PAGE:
UCook’s David Torr shares his recipe for success.
He might have been expelled from several posh schools, been a marijuana dealer at 17, cut off from his trust fund in his twenties – and voted by his classmates at the Red and Yellow School as the person most likely to go to jail, but David Torr, CEO and co-founder of South Africa’s largest meal-kit provider, UCook, was grinning from ear to exhausted ear when we met.
By the time you read this the company, founded by Torr and his friend Chris Verster Cohen in 2015 after they had met in Thailand, will be well on their way to opening their first unique flagship retail store at Cape Town’s V&A Waterfront – “in a prime location near Woolworths”. They will be selling an assortment of dinner kits and other ready-made meal products. Besides getting into the retail sector, UCook will, in June, also launch a range of ready-made meals online.
The company, which delivers convenient, healthy dinner kits with easy-tofollow recipe cards, started off with Torr and friends packing meal ingredients into boxes from a garage in Cape Town. (They once sent off the kits without the recipes, he recalls.) The business had reached a turnover of close to R100 million by the end of last year.
At the time of going to press, UCook had just emerged from a series of “long and laborious "negotiations” with three of the country’s top retailers with a view to providing a range of products to one of them – a deal that would have seen UCook’s ready made meals and other ethically produced goods expanded to about 150 stores over the next few years. But in a phonecall just before deadline, Torr told Noseweek that all potential deals were off. “They all want exclusivity… which means that the meals we trade in the stores must be different to the frozen meals we have on site, so we’re not going to go with any of the retailers, it’s too prohibitive for us, we want to keep the trade to our own site. We’ll just open our own bricks and mortar stores,” he said. “I’m feeling great about this. It allows us to own the stores and to market and brand and engage with users in the way we want to.”
Noseweek has noticed that at least two big grocery retailers have copied UCook by introducing their own versions of meal kits.
Interviewed at his head office in Maitland, Cape Town, Torr spoke about his unconventional upbringing as the child of a secret affair between a wealthy Italian, UK-based businessman and his “esoteric”, unmaterialistic mother; about his remarkable business trajectory; and his personal struggles with being a millennial and “extreme entrepreneur” in a complicated world.
To get to his office, in a drab business park, this reporter walked up an ugly industrial staircase and stepped over a young woman in jeans with a nose ring, sprawled on the steps, smoking, while chatting to a young tousle-haired blond man. Turned out those are Torr’s business partners, Verster Cohen and Katie Barry, who, with her maths Master’s degree has been described by Torr as the person who’s been key to the business’s reaching its impressive revenues in three-and-a-half years.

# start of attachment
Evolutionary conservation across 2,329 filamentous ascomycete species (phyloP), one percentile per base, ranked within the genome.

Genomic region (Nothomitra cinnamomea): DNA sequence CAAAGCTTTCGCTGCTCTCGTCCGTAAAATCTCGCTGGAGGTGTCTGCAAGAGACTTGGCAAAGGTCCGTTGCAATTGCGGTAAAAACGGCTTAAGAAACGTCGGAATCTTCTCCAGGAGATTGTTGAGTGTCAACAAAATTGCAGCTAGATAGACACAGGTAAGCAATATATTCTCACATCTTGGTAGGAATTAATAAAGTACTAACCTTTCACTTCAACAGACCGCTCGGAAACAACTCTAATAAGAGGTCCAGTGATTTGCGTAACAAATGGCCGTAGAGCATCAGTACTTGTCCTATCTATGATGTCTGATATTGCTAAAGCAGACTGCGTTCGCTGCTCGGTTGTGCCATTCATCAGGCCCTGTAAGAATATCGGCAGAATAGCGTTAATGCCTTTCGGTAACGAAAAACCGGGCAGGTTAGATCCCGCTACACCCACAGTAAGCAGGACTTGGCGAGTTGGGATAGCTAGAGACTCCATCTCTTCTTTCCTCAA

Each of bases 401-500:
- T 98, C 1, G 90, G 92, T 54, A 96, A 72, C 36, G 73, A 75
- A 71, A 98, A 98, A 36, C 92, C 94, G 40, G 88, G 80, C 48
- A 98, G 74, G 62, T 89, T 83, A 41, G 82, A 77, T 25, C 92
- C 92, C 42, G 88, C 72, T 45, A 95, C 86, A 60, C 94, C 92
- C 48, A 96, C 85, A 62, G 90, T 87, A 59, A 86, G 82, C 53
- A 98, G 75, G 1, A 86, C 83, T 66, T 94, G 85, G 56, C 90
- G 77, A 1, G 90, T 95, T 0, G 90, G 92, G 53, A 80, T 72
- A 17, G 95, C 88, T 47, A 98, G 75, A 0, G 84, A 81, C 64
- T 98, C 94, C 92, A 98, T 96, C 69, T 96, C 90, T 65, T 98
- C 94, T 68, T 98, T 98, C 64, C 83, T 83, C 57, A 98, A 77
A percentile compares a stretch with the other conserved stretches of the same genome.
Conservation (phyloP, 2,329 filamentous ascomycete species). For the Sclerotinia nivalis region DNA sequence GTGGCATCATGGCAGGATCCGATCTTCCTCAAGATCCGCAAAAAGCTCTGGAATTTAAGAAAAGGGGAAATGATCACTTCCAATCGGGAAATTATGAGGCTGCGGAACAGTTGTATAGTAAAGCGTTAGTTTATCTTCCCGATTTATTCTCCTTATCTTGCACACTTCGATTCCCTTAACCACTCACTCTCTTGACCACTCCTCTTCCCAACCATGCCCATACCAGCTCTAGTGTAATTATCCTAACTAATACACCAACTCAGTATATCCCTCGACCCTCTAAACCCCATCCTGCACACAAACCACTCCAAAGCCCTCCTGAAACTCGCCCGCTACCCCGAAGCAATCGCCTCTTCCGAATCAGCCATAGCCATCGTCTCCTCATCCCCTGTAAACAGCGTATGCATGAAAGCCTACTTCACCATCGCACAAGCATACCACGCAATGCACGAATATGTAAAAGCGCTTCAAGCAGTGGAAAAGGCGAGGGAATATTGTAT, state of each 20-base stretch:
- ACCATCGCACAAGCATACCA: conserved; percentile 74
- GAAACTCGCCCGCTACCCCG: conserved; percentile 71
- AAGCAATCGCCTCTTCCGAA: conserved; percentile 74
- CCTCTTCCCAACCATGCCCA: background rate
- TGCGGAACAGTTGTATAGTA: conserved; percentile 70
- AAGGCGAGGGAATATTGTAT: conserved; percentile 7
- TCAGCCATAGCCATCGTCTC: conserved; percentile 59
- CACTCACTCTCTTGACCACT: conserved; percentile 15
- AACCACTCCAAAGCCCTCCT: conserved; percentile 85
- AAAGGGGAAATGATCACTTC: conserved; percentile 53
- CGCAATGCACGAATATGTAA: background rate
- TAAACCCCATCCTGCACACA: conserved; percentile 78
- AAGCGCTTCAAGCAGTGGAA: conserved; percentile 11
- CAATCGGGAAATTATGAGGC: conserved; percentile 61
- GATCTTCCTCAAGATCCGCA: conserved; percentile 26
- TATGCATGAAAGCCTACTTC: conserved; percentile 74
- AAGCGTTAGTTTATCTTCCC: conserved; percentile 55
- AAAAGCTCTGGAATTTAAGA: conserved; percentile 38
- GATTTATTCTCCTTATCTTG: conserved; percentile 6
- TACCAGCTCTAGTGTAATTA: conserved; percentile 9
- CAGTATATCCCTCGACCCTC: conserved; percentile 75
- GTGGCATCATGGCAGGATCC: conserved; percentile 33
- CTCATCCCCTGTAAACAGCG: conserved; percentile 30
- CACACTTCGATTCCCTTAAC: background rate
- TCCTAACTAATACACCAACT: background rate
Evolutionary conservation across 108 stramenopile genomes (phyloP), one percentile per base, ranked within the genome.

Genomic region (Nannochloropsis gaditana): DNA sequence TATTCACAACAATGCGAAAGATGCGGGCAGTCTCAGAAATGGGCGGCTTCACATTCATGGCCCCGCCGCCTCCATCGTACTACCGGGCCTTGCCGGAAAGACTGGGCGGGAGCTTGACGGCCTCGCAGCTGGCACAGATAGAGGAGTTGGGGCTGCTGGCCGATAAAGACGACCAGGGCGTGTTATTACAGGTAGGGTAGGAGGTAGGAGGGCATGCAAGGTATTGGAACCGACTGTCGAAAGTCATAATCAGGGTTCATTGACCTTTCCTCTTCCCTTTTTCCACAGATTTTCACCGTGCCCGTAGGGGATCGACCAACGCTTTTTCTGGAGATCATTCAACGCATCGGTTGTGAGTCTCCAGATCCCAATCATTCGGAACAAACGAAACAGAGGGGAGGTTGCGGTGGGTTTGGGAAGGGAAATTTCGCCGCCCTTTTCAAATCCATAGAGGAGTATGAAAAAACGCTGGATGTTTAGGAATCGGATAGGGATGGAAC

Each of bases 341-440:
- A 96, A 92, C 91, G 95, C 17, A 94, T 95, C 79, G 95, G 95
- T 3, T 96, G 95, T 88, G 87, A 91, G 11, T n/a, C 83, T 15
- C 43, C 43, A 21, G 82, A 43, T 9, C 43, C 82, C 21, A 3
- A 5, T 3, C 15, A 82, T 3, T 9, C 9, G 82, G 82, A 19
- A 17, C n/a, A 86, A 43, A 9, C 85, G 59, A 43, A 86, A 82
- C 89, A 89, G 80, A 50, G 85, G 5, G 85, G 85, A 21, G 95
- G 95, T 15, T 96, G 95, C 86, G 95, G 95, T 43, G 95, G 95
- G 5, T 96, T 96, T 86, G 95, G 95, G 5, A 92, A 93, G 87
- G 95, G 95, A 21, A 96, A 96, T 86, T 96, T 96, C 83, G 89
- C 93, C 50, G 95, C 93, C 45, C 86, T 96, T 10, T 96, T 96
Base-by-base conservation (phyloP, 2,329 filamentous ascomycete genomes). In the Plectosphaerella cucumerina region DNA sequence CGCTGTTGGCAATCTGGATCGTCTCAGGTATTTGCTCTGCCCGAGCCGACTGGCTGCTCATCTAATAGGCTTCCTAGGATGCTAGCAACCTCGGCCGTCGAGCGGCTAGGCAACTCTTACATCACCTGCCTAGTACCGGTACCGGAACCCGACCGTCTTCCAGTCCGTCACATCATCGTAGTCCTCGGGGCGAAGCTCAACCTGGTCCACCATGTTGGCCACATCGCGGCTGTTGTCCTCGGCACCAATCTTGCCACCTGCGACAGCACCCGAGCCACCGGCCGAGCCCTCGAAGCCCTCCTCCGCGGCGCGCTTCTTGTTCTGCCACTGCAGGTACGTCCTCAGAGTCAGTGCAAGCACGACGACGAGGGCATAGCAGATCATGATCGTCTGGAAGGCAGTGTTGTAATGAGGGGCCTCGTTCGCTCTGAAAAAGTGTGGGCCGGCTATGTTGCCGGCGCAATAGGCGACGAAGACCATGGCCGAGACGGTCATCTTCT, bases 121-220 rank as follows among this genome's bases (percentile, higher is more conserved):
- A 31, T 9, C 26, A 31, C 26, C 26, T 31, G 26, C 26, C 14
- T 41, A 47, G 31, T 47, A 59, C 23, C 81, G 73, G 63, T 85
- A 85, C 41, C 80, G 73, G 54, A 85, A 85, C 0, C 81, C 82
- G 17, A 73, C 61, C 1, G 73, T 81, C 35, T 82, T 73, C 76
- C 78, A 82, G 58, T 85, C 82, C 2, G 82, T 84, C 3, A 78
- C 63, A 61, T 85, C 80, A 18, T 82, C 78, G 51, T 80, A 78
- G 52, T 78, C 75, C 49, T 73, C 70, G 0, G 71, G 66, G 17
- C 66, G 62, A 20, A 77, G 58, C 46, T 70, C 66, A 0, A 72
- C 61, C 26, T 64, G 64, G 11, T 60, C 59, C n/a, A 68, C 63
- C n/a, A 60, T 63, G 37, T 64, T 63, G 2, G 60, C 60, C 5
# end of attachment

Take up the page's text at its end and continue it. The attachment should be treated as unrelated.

A whistle-stop tour of the premises suggested that UCook is slowly colonising the business park: besides the admin/operations office, they have a big warehouse from which local distribution takes place as well as housing their marketing and tech offices. They also have warehouses and offices in Midrand. UCook delivers about 120,000 meals (20,000 meal kits) a month.
The parcels contain only what is needed to make a meal and include recipes from top chefs. Among that week’s options were “The famous panzanella with fior di latte and basil; Moroccoli with pearl couscous and longstem broccoli; or Lamb adana kebabi with roti and fresh Lebanese salad”. No food is wasted in the kits and the company supports small farmers and keeps their menus seasonal and organic.
Recipes are divided into three categories – Health Nut, Vegetarian and Easy Peasy – and nine new recipe options are given every week. Orders are packed in boxes with ice-packs and delivered right to your door on specified days.
When we met, Torr had big plans for the year ahead: the retail store – expected to launch in August – was foremost in his mind.
Torr described himself as “very much a millennial in the technical definition, but anti-millennial in my value construct”. He referred repeatedly to his conviction that wealthy people have a duty to give back to society. “There’s a real entitlement that’s been born in this generation – as if you deserve reward without having to do the work. I don’t fit into that category at all.”
Torr also spoke of the relentlessness of being at the helm of such a big enterprise. “There’s a misconception around the kind of liberation that comes with being an entrepreneur and running your own business. I feel very shackled in many ways to the set of obligations I have to my greater employee base, the board and the investors.
“My commitment definitely supersedes that of a traditional employer… and there’s lots of pressure within the e-commerce and tech environment. We run a business with week-to-week pressure. We’re as good as our last order week. Right now I am tired.”